California Working Lands
The California Working Lands priority project supports healthy land-management practices for farmers and ranchers who work in Ca
Conservation the Length of the Americas
From Arctic tundra to South American wetlands
The birds of the Pacific Flyway depend on a diverse chain of habitats, from Arctic tundra and northwestern rainforest to tropical beaches and mangroves. Audubon’s network of chapters, volunteers, activists, and members is preserving and restoring these vital links along the way.
Each year at least a billion birds migrate along the Pacific Flyway, but these birds are only a fraction of those that used the flyway a century ago. Habitat loss, water shortages, diminishing food sources, and climate change all threaten the birds of the Pacific Flyway.
Pacific Flyway In the News
Chile prepares to include birds in its GDP
Chile is a world destination for adventure and nature tourism. This line of the economy is growing and will soon reach higher levels thanks to the fact that birdwatching is on the rise in the country.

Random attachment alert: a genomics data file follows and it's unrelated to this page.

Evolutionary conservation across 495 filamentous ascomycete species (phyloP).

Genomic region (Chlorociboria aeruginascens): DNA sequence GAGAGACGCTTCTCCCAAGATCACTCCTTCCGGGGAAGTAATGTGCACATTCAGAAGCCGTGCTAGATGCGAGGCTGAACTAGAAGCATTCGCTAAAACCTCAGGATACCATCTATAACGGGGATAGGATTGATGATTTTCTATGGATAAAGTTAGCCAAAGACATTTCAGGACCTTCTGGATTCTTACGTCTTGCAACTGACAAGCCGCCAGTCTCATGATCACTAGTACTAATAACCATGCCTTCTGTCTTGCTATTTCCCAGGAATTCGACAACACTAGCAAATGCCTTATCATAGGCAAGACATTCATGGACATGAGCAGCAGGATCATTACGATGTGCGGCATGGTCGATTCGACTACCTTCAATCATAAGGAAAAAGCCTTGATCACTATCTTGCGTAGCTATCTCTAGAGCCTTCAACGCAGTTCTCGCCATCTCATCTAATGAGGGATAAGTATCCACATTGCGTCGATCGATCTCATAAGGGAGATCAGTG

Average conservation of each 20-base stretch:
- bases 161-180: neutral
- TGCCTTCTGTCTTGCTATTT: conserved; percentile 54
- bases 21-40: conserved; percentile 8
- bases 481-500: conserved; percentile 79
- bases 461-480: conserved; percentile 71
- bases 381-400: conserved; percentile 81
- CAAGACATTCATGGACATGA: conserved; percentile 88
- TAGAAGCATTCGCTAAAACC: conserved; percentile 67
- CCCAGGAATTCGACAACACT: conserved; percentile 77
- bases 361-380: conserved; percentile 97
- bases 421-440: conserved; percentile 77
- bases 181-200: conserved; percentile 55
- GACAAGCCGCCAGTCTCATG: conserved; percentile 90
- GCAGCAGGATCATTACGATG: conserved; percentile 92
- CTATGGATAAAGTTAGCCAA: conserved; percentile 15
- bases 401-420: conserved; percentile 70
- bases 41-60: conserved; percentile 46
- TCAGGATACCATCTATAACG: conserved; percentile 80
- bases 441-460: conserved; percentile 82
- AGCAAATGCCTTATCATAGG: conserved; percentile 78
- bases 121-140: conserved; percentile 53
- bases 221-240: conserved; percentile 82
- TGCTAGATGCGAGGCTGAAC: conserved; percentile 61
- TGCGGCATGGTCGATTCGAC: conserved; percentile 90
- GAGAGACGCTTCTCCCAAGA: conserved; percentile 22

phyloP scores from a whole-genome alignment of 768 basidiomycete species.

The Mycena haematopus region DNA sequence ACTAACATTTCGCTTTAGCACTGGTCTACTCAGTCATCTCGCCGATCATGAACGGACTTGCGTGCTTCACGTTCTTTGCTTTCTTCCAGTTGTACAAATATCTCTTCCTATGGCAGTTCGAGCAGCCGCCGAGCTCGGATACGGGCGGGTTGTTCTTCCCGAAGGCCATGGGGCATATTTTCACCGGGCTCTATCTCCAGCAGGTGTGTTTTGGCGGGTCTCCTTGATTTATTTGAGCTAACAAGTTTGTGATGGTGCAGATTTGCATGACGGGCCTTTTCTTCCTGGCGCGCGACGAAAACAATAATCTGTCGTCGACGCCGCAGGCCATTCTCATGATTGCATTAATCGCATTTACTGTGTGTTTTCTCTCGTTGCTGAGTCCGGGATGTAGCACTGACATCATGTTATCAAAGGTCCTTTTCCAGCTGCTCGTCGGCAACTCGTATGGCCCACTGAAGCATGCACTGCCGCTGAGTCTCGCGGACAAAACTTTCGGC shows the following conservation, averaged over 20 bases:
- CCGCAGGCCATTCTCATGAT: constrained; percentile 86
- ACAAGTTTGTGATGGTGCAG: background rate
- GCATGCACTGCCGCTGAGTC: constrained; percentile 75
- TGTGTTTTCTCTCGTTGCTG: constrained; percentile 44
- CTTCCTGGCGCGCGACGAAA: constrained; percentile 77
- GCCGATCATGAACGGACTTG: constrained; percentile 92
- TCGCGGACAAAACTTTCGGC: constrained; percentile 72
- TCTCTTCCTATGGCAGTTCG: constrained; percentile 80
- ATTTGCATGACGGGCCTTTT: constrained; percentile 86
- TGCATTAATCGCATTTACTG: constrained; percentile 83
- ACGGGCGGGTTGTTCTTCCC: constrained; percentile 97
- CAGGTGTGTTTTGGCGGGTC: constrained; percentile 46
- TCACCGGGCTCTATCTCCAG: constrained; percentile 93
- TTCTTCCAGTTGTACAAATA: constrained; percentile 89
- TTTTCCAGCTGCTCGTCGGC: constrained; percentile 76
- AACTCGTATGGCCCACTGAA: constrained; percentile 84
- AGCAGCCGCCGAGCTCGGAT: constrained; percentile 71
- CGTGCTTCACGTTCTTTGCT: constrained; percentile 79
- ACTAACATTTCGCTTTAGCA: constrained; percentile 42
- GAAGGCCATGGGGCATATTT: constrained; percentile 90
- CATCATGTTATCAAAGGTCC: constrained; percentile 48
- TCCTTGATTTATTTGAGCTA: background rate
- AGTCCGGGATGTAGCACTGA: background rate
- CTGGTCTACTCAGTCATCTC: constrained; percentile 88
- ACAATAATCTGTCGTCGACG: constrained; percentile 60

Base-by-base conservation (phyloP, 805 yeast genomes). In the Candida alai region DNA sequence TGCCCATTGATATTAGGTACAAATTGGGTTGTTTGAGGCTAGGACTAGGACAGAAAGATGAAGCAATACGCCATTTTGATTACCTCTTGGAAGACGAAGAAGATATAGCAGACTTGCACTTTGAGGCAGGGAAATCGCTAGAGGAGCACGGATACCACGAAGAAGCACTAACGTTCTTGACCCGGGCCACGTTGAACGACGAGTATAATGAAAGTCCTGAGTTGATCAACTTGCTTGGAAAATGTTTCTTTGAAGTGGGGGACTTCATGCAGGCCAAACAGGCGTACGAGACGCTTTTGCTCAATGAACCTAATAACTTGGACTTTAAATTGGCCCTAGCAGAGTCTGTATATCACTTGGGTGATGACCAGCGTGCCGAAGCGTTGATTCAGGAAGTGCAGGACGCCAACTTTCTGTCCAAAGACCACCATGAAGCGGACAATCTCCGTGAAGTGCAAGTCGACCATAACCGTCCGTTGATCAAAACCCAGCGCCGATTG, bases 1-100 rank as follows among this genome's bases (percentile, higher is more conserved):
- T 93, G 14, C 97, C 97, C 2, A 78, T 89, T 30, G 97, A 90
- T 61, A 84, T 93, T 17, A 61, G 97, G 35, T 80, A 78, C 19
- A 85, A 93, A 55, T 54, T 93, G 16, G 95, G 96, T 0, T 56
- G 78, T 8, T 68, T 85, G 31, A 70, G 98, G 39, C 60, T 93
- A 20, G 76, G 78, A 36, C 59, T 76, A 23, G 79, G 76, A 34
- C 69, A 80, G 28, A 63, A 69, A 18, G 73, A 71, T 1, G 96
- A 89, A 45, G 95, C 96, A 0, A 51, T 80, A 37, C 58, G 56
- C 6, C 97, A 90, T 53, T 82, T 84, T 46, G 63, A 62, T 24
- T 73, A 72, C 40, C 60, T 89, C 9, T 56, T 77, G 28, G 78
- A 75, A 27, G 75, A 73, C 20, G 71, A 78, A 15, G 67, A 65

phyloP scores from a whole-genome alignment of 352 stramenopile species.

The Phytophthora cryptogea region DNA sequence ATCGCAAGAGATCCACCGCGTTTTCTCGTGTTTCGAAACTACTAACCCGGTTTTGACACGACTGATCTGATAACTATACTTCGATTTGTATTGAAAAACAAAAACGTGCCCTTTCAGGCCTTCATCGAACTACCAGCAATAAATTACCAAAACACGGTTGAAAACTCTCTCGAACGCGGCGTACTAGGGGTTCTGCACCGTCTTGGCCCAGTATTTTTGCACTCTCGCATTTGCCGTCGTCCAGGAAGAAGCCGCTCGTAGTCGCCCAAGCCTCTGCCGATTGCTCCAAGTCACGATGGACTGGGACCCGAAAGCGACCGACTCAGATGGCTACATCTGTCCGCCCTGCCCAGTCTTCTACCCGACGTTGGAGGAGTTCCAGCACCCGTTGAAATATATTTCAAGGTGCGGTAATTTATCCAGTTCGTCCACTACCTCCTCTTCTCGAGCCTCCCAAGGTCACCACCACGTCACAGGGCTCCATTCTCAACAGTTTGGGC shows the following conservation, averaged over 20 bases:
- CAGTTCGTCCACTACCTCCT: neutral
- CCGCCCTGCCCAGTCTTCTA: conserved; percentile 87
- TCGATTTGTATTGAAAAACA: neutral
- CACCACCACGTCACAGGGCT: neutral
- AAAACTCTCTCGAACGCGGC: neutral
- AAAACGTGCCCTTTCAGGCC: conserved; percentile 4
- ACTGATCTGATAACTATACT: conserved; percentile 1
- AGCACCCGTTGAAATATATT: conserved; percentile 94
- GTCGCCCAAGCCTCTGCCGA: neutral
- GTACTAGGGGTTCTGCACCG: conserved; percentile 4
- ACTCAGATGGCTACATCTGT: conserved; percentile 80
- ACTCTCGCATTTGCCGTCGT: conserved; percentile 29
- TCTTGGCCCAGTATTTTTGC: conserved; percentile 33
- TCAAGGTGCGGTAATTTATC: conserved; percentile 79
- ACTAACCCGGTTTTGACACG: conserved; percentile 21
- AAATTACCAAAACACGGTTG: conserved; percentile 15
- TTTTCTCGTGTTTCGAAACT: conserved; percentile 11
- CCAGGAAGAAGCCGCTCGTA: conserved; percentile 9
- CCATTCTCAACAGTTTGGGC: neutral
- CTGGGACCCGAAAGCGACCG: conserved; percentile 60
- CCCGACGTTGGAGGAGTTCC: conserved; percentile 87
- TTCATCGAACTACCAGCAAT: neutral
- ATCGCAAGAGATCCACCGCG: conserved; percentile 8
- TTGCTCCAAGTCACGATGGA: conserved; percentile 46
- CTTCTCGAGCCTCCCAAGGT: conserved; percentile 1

This Wave Theory of Spring Migration Will Prepare You for Your Next Birding Outing
Songbirds don’t leave their wintering grounds all together. Here’s when to expect different species as they cross the eastern United States.
Western Water News
Who gets harmed as the Colorado River changes?
Negative impacts of water shortages will be vast.
Conservation Projects in the Pacific Flyway
Site It Right
The science is clear: Climate change poses the greatest threat to wildlife and habitat in our lifetime.
Tongass National Forest
Protecting some of the world's last remaining temperate rainforest
Audubon Alaska is pursuing permanent wilderness designation for the coastal plain of the Arctic National Wildlife Refuge
Audubon takes effective action to stabilize and increase populations of at-risk species up and down the Pacific Coast
Audubon is working to identify, protect, and restore priority habitats in the Colorado River basin and around intermountain saline lakes
Saline lakes and their associated wetlands throughout Intermountain West create a network of critical habitat that millions of birds depend on for breeding, resting and feeding during migration, and wintering.